Montana’s Golden Triangle is known for its world-class gain production. For the last two years, there is more green next to fields of golden wheat this fall as some farmers are planting industrial hemp.
“It grew from 500 acres last year to 14,000 acres just in the state of Montana,” said Colby Johnson, who farms near Conrad. “We can do a lot of different things with it.”
Industrial Hemp is an emerging crop in Montana and is growing in popularity through a pilot program sponsored by the Montana Department of Agriculture. The crop is legal to grow, under certain conditions. Unlike marijuana, which is still illegal under federal laws, industrial hemp has been given a narrow legal approval under the 2014 Farm Bill.
“CBD is what makes the difference between marijuana and hemp,” said Johnson. “Hemp grows the CBD where marijuana grows the THC. With hemp, there is no psychedelic effect by using hemp. Where marijuana you get the THC high. And, that’s pretty much the main misconception about it.”
Until the early part of the 20th Century, farmers across the nation grew hemp.
“Before 1930, 1940 every farmer had to grow hemp,” said Johnson. “It was ordered by the government that every farmer had to grow a certain number of acres. Until some lobbying groups from the paper company and newspapers saw it as a competitor. So, they started doing the reefer madness and put hemp with marijuana.”
For Johnson, diversifying the crops on his farm helps reduce financial risk.
“As a farmer, I love to grow different things,” said Johnson. “You have to keep farming exciting. With low commodity prices, it’s a perfect opportunity for hemp to come into play here. Obviously, it grows well here, and we have a lot of acres to grow it. If we can build a market and create a marketplace we can help out farmers and help out Montana.”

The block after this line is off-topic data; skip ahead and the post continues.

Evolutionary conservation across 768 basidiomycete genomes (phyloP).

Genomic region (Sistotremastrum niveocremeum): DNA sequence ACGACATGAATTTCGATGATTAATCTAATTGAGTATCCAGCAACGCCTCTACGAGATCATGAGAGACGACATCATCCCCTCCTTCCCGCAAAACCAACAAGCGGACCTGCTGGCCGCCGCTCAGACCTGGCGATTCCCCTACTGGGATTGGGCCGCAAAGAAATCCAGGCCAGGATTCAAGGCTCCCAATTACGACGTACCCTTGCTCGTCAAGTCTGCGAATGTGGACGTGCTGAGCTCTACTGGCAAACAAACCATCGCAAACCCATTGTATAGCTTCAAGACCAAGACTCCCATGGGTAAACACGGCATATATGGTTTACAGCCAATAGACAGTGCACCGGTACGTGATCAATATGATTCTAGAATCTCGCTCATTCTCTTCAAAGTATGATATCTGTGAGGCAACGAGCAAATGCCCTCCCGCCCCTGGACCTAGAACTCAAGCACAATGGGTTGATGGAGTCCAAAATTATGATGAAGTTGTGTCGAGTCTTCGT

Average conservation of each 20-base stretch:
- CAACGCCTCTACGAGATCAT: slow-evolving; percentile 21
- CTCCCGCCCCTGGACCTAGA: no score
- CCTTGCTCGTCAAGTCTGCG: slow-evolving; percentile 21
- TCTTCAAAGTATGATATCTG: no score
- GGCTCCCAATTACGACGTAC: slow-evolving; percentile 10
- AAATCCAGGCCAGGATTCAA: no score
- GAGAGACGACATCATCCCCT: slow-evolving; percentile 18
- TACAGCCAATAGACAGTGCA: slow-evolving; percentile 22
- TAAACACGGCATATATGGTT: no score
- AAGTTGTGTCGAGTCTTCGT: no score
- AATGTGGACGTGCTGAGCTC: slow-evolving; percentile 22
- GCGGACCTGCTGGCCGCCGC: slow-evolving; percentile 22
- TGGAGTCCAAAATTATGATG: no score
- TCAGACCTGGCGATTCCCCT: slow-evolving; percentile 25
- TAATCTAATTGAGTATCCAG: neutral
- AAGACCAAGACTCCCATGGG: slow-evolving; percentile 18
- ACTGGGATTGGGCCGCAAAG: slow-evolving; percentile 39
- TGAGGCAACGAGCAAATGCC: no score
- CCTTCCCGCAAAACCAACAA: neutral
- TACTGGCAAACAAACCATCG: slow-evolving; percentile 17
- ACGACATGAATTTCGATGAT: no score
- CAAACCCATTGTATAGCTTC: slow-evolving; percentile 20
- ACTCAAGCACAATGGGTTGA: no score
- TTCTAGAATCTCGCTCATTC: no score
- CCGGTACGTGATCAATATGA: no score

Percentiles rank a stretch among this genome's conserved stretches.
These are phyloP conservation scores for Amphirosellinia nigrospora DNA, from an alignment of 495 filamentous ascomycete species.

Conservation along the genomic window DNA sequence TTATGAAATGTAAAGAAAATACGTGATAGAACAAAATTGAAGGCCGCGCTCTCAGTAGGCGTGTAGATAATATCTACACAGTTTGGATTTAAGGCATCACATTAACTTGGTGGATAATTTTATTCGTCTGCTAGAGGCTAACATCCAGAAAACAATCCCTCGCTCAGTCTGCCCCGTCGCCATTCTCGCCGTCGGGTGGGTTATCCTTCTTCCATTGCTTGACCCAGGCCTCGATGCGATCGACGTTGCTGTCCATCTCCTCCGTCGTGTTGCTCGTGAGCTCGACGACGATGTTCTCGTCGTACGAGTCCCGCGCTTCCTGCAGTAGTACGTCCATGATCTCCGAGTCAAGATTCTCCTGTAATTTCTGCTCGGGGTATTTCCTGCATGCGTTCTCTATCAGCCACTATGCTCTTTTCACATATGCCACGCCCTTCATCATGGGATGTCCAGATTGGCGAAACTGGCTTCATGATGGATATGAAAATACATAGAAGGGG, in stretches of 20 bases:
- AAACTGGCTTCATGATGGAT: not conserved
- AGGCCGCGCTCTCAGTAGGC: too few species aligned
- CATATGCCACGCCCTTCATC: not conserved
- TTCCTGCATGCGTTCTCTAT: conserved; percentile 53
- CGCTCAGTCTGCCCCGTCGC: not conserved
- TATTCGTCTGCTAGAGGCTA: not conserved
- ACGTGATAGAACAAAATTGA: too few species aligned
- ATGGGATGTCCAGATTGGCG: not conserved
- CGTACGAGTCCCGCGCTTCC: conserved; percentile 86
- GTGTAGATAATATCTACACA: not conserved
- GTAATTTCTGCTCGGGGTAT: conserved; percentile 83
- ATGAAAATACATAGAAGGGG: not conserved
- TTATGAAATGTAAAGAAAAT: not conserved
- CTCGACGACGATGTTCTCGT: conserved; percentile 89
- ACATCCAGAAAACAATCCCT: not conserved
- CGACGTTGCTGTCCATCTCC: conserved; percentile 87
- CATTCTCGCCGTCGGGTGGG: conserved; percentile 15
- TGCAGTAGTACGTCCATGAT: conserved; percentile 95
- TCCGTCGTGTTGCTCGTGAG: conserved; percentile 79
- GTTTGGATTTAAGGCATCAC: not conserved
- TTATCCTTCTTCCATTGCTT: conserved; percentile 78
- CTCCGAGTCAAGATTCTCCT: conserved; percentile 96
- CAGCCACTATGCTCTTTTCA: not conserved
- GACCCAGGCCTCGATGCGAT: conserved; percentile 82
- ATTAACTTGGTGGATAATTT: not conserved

Just like other oilseed crops grown in Montana, hemp is harvested with a combine while the crop is still green with a moisture of 11 to 17 percent.
“There are a few different ways to harvest it for different kinds of oils,” Johnson said. “When you harvest it for grain its just like any other oilseed like canola or flax. It just gets crushed. “That’s where you get the hemp seed oil, and that goes into foods, topical creams, and other products.”
Examples of other products made from hemp include fiber, paper, fabric, biodegradable plastics and more. Montana’s low humidity paired with experienced farmers may lead to more acres planted in the state with manufacturing facilities to follow.
Currently, farmers must purchase their hemp seed from Canada with the oversight of the Montana Department of Agriculture. The 2018 Farm Bill, if passed by Congress, will include legislation to remove all remaining barriers to grow and research industrial hemp across the United States.
by Lane Nordlund – MTN News